Elizabethan Era Superstitions
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Elizabethan superstitions reflect the fears and beliefs of British citizens in the 1500s and early 1600s. The era is distinguished by a long period of peace, as well as a stable and successful overall population. Exploration, art, literature and expansion brought new ideas both interesting and scary to the common person. These superstitions blend pagan traditions and international folk tales with seemingly supernatural explanations of events.
Good And Bad Luck
Elizabethan era citizens believed that certain actions would invite good or bad luck, just as other actions could ward off bad luck. Someone was bound to have bad luck if they walked under a ladder (associated with the gallows), kept a peacock feather (the "evil-eye" pattern), stirred a pot counter clockwise (it would spoil food), put shoes on the table (invited death) or spilled salt (it was expensive and wasteful). To keep bad luck away and invite good luck to dwell, people could knock on wood (trees were strong and natural) or carry charms made of silver or iron.
Love And Marriage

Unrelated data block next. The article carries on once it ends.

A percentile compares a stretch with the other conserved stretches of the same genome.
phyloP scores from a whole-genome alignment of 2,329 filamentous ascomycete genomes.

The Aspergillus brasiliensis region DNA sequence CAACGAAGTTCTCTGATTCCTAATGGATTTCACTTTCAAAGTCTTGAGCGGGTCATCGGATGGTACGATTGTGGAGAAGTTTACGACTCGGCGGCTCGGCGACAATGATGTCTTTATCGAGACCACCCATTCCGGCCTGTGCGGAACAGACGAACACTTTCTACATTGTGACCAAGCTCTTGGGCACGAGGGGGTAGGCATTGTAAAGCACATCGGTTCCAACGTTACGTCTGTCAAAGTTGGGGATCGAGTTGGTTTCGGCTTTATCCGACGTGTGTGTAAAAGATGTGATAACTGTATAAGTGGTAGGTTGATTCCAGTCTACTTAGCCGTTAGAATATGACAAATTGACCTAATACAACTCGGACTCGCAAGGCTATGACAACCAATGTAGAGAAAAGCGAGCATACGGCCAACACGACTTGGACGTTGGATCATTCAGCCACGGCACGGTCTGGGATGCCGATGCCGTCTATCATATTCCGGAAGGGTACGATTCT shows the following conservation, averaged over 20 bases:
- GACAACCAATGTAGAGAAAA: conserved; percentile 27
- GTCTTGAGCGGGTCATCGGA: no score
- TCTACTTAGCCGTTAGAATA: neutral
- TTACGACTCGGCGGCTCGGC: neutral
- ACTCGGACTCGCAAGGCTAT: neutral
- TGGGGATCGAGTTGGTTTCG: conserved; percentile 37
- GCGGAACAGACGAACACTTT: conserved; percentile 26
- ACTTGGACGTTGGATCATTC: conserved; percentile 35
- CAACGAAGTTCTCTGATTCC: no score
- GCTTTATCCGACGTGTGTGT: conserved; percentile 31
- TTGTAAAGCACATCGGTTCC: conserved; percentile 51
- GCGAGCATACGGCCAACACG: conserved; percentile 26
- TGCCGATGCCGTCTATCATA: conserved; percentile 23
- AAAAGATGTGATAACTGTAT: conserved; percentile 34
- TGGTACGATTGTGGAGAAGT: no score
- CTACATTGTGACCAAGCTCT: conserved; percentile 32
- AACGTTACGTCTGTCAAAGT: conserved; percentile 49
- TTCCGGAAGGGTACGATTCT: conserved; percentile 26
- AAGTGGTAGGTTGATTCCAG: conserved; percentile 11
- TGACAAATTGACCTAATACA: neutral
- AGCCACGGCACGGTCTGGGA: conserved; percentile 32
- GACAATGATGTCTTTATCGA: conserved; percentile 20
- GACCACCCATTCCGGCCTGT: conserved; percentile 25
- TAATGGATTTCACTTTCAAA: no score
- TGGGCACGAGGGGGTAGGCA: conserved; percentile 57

Elizabethan England fully embraced the concept of romantic love, and traditions surrounding courtship and marriage emerged. It was considered good luck for a bachelor to wear a sprig of basil on his collar when seeking a bride. An array of superstitions grew around marriage, such as the bride putting on the right shoe first for luck or avoiding marriage on Friday the 13th.
Witchcraft And The Devil
People in the Elizabethan era were deeply religious and felt a real fear of the devil and witchcraft. Because there were no scientific explanations for events such as sick animals or bad luck, they blamed witches. Elizabethan witches were believed to cast spells and to keep certain magical animals, such as cats (especially black ones), bats and frogs. The color black was linked to evil, as were the numbers 7 and 13. The devil was thought to roam freely, and saying "Bless you" when someone sneezed was thought to keep the devil from entering their body.
Source by Jennifer Maughan